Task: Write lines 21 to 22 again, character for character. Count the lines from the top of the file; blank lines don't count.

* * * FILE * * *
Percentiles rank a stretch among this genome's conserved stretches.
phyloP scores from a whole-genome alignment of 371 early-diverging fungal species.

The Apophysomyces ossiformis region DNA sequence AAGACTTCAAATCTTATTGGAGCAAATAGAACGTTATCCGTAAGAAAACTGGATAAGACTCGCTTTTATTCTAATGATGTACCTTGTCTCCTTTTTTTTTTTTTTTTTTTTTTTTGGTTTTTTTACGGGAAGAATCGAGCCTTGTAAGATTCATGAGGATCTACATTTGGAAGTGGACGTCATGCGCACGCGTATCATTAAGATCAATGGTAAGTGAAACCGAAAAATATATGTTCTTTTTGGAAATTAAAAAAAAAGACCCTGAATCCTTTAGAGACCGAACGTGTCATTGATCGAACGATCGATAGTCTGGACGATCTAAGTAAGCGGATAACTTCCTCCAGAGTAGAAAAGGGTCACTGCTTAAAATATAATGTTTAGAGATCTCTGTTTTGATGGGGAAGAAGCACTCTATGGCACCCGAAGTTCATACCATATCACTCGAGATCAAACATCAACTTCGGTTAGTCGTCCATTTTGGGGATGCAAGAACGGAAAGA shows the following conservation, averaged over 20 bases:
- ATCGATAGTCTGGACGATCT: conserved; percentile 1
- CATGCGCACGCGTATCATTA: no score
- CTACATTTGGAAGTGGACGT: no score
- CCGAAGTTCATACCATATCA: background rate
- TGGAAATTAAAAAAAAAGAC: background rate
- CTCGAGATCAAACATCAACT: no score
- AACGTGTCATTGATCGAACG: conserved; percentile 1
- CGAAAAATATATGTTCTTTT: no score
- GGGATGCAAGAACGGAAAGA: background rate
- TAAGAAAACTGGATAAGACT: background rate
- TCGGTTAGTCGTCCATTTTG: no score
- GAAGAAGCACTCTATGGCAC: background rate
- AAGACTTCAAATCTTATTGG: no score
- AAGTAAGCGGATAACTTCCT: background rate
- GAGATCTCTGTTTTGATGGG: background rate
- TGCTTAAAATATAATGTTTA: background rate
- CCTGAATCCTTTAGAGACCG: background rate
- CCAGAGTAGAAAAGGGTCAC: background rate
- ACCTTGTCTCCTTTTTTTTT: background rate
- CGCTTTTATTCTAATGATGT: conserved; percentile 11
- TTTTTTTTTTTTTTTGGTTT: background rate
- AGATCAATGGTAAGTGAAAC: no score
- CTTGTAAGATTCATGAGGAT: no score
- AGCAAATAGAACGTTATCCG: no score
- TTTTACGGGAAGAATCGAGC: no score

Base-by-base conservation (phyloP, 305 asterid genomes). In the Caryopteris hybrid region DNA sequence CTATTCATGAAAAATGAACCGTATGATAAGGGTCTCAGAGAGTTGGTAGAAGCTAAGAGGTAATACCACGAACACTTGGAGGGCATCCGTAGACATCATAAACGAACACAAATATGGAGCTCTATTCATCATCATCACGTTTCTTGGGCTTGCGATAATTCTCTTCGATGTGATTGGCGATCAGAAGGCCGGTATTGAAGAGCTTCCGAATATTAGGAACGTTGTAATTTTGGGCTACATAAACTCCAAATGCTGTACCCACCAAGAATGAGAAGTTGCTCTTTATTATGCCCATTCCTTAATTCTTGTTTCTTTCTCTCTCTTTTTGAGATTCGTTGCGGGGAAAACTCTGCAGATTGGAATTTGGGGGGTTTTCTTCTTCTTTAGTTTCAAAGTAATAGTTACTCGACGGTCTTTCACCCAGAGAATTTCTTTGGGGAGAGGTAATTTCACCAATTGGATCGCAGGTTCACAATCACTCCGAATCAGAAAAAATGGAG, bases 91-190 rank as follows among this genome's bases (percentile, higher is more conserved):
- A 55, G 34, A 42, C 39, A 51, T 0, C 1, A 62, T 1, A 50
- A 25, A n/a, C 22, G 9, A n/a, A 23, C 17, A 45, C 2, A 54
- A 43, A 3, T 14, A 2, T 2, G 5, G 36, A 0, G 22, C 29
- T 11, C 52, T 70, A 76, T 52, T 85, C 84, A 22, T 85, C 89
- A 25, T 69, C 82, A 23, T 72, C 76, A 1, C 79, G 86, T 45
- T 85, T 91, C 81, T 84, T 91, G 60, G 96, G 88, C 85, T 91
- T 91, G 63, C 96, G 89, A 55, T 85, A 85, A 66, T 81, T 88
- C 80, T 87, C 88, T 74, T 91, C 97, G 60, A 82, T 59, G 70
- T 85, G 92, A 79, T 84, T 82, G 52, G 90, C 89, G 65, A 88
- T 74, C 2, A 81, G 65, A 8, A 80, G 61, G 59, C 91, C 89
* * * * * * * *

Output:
- CCAGAGTAGAAAAGGGTCAC: background rate
- ACCTTGTCTCCTTTTTTTTT: background rate